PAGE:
Around 100km south of Kakadu, the main attraction near the town of Katherine is the magnificent gorge complex within Nitmiluk National Park. Continuing south, a dip in Mataranka’s thermal pools and some colorful “bush pubs” are the highlights of the 670km to Tennant Creek, by which time you’ve left the Top End’s savannah woodland and wetlands to travel through pastoral tablelands. The Stuart Highway continues to spool southwards, passing the rotund boulders of the Devil’s Marbles and rolling on into the central deserts surrounding Alice Springs. By no means the dusty Outback town many expect, Alice is home to more than 25,000, making it by some way the largest settlement in the interior. It’s an enjoyable base from which to learn about the Aborigines of the Western Desert and explore the region’s natural wonders, of which the stupendous monolith, Uluru – formerly known as Ayers Rock – 450km to the southwest, is just one of many. The West MacDonnell Ranges, a series of rugged ridges cut at intervals by slender chasms and huge gorges, start on Alice Springs’ western doorstep. On the other side of town, the Eastern MacDonnells are less visited but no less appealing, while the remote tracks of the Simpson Desert to the south attract intrepid off-roaders. To the west, lush Palm Valley is accessible via a rough 4WD route and linked to the yawning chasm of Kings Canyon via a dirt track, the Mereenie Loop. These sights combined make for a memorable tour of the Outback. Renting a 4WD is recommended to get the most out of the trip; there many interesting off-road tracks.
Western Australia (WA) covers a third of the Australian continent, yet it has a population of just 2.3 million. Conscious of its isolation from the more populous eastern states – or indeed anywhere else – WA has a strong sense of its own identity and a population who are very proud to call this state their home. And well they should be. The state offers an enticing mix of Outback grandeur and laidback living and is attracting increasing numbers of tourists keen to break away from “the East”, as the rest of Australia is known in these parts.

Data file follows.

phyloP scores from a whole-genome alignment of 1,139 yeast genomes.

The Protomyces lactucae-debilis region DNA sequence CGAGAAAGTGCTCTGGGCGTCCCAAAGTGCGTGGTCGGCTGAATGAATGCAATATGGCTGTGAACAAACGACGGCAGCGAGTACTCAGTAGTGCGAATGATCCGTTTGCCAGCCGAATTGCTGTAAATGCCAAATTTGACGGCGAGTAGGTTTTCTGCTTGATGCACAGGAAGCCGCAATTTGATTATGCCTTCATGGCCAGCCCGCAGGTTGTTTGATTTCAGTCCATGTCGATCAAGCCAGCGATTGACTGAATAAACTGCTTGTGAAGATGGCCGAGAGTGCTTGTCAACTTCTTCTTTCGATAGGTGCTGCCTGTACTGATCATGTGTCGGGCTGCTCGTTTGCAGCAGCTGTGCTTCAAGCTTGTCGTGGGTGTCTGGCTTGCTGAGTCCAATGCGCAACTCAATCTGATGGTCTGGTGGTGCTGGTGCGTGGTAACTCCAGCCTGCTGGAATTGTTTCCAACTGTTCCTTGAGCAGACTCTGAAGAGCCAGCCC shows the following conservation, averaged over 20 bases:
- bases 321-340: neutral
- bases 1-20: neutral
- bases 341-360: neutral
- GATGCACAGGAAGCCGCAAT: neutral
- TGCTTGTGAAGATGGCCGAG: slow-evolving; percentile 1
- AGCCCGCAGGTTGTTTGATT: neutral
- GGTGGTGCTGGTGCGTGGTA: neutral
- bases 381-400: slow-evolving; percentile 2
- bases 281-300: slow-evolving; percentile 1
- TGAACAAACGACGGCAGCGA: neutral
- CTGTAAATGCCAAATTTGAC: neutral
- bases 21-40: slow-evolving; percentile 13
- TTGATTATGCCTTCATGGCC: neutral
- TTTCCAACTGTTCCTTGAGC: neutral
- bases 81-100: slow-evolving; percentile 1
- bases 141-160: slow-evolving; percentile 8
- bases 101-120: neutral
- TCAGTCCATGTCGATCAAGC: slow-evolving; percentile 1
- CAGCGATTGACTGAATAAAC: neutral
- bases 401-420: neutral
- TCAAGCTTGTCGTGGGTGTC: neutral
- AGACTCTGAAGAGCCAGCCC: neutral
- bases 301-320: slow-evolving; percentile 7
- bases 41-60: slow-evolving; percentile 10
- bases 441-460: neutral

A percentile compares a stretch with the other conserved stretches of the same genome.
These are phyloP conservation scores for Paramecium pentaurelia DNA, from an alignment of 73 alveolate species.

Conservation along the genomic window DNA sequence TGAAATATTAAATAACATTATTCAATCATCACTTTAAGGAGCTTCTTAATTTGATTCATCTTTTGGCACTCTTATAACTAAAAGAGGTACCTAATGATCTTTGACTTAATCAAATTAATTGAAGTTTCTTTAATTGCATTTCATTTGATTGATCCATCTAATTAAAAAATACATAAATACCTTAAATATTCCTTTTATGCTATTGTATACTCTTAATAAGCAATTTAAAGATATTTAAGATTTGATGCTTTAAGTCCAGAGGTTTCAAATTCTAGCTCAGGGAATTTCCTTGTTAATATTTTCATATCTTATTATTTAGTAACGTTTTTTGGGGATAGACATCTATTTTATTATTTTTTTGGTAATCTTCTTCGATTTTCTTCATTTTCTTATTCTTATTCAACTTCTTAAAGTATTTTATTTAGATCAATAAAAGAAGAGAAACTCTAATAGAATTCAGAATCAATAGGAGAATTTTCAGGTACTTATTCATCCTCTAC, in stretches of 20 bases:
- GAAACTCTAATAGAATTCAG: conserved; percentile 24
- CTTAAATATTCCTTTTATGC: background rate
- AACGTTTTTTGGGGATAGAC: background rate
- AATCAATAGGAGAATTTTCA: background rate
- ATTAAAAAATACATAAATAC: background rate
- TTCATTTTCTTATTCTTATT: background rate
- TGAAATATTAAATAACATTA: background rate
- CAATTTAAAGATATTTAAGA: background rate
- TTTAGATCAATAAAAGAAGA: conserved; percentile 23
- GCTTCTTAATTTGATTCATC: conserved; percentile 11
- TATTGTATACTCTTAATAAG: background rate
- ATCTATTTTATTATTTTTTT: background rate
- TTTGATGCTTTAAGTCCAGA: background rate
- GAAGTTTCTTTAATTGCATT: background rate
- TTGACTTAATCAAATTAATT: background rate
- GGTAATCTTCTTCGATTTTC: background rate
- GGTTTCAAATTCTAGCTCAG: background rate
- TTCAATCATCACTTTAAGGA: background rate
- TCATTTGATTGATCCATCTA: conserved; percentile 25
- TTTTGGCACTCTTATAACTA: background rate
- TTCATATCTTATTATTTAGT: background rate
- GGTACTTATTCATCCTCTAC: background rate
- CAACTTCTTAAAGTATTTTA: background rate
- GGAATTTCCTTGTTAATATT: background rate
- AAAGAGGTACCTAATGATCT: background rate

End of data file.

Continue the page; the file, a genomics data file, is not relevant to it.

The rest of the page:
Perth, the state’s capital and where most of its population is based, retains the leisure-oriented vitality of a young city, while the atmospheric port of Fremantle, really just a suburb of the city, resonates with a youthful and somewhat boisterous charm. South of Perth, the wooded hills and trickling streams of the Southwest support the state’s most celebrated wine-growing region Margaret River, while the giant eucalyptus forests around Pemberton provide numerous opportunities for hiking and generally getting to grips with nature. East of the forests is the state’s intensively farmed wheat belt, an interminable man-made prairie struggling against the saline soils it has created. Along the Southern Ocean’s stunning storm-washed coastline, Albany is the primary settlement; the dramatic granite peaks of the Stirling Ranges just visible from its hilltops are among the most botanically diverse habitats on the planet. Further east, past the beautifully sited coastal town of Esperance on the edge of the Great Australian Bight, is the Nullarbor Plain, while inland is the Eastern Goldfields around Kalgoorlie, the largest inland town in this region and a hardy survivor of the century-old mineral boom on which WA’s prosperity is still firmly based.